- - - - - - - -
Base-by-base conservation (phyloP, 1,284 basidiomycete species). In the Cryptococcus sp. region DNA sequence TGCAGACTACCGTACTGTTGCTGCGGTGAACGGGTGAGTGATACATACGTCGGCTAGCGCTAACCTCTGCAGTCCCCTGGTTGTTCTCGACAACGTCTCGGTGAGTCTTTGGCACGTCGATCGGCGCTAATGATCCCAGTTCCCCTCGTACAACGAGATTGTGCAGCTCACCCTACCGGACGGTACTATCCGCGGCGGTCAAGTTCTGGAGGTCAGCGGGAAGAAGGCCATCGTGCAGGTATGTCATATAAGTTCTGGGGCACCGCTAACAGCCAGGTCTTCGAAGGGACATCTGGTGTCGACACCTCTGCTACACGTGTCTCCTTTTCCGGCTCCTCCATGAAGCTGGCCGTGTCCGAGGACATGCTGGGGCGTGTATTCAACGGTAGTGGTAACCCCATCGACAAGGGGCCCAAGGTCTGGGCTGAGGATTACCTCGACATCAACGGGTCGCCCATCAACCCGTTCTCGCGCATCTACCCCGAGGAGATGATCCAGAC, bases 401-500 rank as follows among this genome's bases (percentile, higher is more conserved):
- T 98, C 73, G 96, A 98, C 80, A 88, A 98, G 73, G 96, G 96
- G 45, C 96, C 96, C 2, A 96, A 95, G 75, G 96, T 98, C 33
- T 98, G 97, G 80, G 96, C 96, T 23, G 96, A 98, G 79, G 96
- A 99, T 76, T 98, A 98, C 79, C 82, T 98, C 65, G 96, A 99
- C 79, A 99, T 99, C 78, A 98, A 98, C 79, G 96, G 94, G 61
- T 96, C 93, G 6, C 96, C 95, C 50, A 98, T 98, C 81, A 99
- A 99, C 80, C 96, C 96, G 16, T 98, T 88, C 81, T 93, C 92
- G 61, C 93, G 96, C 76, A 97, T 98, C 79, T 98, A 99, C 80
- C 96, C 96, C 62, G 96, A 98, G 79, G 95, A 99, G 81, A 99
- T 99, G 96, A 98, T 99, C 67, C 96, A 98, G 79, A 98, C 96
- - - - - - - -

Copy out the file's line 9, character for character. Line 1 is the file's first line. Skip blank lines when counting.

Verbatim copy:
- G 61, C 93, G 96, C 76, A 97, T 98, C 79, T 98, A 99, C 80